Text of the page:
Conclusiones: el tratamiento con hierro sacarosa intravenoso podría ser eficaz en los pacientes con EII con anemia grave o intolerancia al hierro oral. La utilización de salicilatos podría influir en la respuesta al tratamiento.

Palabras clave: Anemia. Enfermedad inflamatoria intestinal. Hierro intravenoso.



Compared with other complications, anaemia has traditionally been subestimated and it has received little attention from gastroenterologists (1-6). Because of this, it does not exist appropriate strategies for the adequate treatment of anaemia and nevertheless, anaemia is a relevant condition that may affect quality of life (7,8).

The causal conditions of anaemia include chronic disease, vitamin B12 deficiency, folate deficiency, medication-induced bone marrow suppression and macrocytic anaemia, haemolysis, and most frequently, iron deficiency anaemia (IDA). IDA predominantly results from chronic blood loss in the intestine, but also iron malabsorption, resection or impaired dietary intake, may contribute to its development (1,4-6,9-11).

The therapy with oral iron is very common in patients with inflammatory bowel disease (IBD), but this therapy has been associated with intolerance and discontinuation due to side effects are frequent (6,9). In contrast, parenteral iron administration prevents many of the issues associated with oral ingestion, such as bowel malabsorption and intolerance, and, at the same time, the introduction of more stable and effective transporters, including iron sucrose, allows complete storage reposition with few infusions (1,12,13). In spite of this, the response to the supplementation with intravenous (i.v.) iron is changeable in this type of patients, without knowing predictors of response.

Therefore, the primary end-point of the present study was to evaluate the efficacy of i.v. iron treatment in iron deficiency anaemia (IDA) with IBD patients and the secondary aim was to investigate whether other potential factors could influence in the response to the treatment.




This was an open label, descriptive, in one single centre and with included consecutive cases.


Patients who were visited at the IBD consult with confirmed diagnosis of ulcerative colitis (UC) or Crohn's disease (CD) according to established criteria of Montreal Classification (14) who had severe iron deficiency anemia or intolerance treatment with oral iron were selected and included during a period of twelve months. All of them were patients older than 18 years old and severe IDA (haemoglobin < 10 g/dL) or intolerance treatment with oral iron.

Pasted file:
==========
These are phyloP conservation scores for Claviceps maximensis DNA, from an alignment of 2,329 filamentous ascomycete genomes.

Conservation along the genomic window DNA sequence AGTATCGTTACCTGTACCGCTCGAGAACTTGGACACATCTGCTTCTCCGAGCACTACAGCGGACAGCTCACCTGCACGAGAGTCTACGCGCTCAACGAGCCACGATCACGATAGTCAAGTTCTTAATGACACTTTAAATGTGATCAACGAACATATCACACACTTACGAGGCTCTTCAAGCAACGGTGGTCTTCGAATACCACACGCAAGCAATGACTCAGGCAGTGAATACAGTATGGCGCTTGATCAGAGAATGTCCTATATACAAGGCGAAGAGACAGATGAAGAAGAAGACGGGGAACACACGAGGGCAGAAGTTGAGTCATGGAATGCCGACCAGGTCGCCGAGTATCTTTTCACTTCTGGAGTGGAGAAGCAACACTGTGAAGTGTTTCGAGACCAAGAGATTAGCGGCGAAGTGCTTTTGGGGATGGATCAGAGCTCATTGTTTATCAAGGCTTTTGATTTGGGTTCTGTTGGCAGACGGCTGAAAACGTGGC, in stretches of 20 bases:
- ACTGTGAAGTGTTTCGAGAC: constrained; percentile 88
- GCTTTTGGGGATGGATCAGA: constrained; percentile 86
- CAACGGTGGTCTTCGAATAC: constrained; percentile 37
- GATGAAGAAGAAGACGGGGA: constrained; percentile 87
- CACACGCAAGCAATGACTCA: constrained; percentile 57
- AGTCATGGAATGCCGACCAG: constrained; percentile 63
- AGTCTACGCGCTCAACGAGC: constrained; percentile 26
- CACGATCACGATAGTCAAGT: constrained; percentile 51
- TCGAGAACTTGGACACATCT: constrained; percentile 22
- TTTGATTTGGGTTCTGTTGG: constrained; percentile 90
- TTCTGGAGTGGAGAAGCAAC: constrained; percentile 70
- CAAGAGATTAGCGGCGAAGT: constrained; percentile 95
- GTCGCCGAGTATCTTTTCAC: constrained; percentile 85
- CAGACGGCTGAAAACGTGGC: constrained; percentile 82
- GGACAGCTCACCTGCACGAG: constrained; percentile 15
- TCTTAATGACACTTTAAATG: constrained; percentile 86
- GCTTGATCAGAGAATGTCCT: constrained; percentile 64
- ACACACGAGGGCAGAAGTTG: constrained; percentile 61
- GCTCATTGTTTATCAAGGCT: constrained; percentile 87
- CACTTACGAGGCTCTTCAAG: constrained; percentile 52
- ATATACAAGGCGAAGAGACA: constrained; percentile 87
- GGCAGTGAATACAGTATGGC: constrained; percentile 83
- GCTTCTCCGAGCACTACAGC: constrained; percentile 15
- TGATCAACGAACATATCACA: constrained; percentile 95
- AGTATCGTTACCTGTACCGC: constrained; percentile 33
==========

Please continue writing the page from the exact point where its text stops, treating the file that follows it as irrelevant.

Anaemia was defined as haemoglobin (Hb) levels above 12 g/dL in females and 13 g/dL in males according to the World Health Organization (WHO) (15). In addition, the patients had to have a biochemistry profile suggestive of iron deficiency, defined by at least one of the following analytical criteria: low serum iron (< 59 µg/dL); low ferritin (< 30 µg/L); low transferrin saturation (< 12%); or high transferrin concentration (> 400 mg/dL). The mean Hb level from two screening visits was used to justify inclusion.

Patients were excluded from the study if they had had treatment or if untreated vitamin B12 or folate deficiency, other types of anaemia, erythropoietin treatment within 8 week prior to enrolment or blood transfusion within 30 days.

Response was defined as Hb increase of ≥ 2 g/dL or Hb ≥ 12 g/dL in women and Hb ≥ 13 g/dL in men.

Iron treatment

We used 200 mg i.v. of iron twice a week up to the total amount estimated bases on the formula:

Iron deficiency (mg) = [Weight (kg) x (Target Hb - Current Hb (g/dL))] + 500 (estimated storage deficiency for iron reposition) (16).

In our study we used i.v. iron sucrose (Venofer®, Grupo Uriach) in i.v. infusion, 2 ampoules (200 mg of iron sucrose) were diluted in 200 ml sterile 0.9% m/V sodium chloride solution. In the first infusion, iron should be infused at a rate of 60 ml in 60 minutes and the rest of the dose at 125 ml/h. Moreover, vital signs were measured each half and hour.